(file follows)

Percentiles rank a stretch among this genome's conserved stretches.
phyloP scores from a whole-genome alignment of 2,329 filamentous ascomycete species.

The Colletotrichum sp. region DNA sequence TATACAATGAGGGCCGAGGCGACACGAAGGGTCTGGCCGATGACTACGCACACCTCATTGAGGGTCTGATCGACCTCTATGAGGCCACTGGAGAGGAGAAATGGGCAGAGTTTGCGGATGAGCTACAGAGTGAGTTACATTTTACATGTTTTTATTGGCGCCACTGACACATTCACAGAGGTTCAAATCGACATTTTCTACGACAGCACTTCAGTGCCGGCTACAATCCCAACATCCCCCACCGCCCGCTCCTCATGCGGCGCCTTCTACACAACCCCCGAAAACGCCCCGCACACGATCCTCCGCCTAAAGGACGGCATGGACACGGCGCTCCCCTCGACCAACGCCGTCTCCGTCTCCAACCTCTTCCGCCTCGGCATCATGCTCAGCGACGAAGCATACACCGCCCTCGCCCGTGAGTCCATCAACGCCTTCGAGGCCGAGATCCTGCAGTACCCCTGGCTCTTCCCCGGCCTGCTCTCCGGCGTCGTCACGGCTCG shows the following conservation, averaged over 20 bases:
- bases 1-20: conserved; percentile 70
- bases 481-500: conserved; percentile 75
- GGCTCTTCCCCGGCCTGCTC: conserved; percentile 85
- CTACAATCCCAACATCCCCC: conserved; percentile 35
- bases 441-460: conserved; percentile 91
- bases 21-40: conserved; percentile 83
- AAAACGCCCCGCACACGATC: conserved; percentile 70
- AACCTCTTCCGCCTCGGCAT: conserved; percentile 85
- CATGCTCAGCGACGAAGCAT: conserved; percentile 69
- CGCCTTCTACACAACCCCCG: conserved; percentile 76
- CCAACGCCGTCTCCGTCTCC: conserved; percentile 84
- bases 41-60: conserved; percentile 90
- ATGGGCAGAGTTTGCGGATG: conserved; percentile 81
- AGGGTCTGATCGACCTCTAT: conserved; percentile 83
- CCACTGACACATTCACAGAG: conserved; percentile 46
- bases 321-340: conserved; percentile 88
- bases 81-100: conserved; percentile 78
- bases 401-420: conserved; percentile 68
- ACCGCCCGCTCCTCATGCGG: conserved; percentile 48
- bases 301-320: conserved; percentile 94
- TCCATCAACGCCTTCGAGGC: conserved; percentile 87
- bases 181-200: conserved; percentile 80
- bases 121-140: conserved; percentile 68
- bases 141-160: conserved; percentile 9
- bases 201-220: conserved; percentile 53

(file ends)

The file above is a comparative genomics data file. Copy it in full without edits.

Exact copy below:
Percentiles rank a stretch among this genome's conserved stretches.
phyloP scores from a whole-genome alignment of 2,329 filamentous ascomycete species.

The Colletotrichum sp. region DNA sequence TATACAATGAGGGCCGAGGCGACACGAAGGGTCTGGCCGATGACTACGCACACCTCATTGAGGGTCTGATCGACCTCTATGAGGCCACTGGAGAGGAGAAATGGGCAGAGTTTGCGGATGAGCTACAGAGTGAGTTACATTTTACATGTTTTTATTGGCGCCACTGACACATTCACAGAGGTTCAAATCGACATTTTCTACGACAGCACTTCAGTGCCGGCTACAATCCCAACATCCCCCACCGCCCGCTCCTCATGCGGCGCCTTCTACACAACCCCCGAAAACGCCCCGCACACGATCCTCCGCCTAAAGGACGGCATGGACACGGCGCTCCCCTCGACCAACGCCGTCTCCGTCTCCAACCTCTTCCGCCTCGGCATCATGCTCAGCGACGAAGCATACACCGCCCTCGCCCGTGAGTCCATCAACGCCTTCGAGGCCGAGATCCTGCAGTACCCCTGGCTCTTCCCCGGCCTGCTCTCCGGCGTCGTCACGGCTCG shows the following conservation, averaged over 20 bases:
- bases 1-20: conserved; percentile 70
- bases 481-500: conserved; percentile 75
- GGCTCTTCCCCGGCCTGCTC: conserved; percentile 85
- CTACAATCCCAACATCCCCC: conserved; percentile 35
- bases 441-460: conserved; percentile 91
- bases 21-40: conserved; percentile 83
- AAAACGCCCCGCACACGATC: conserved; percentile 70
- AACCTCTTCCGCCTCGGCAT: conserved; percentile 85
- CATGCTCAGCGACGAAGCAT: conserved; percentile 69
- CGCCTTCTACACAACCCCCG: conserved; percentile 76
- CCAACGCCGTCTCCGTCTCC: conserved; percentile 84
- bases 41-60: conserved; percentile 90
- ATGGGCAGAGTTTGCGGATG: conserved; percentile 81
- AGGGTCTGATCGACCTCTAT: conserved; percentile 83
- CCACTGACACATTCACAGAG: conserved; percentile 46
- bases 321-340: conserved; percentile 88
- bases 81-100: conserved; percentile 78
- bases 401-420: conserved; percentile 68
- ACCGCCCGCTCCTCATGCGG: conserved; percentile 48
- bases 301-320: conserved; percentile 94
- TCCATCAACGCCTTCGAGGC: conserved; percentile 87
- bases 181-200: conserved; percentile 80
- bases 121-140: conserved; percentile 68
- bases 141-160: conserved; percentile 9
- bases 201-220: conserved; percentile 53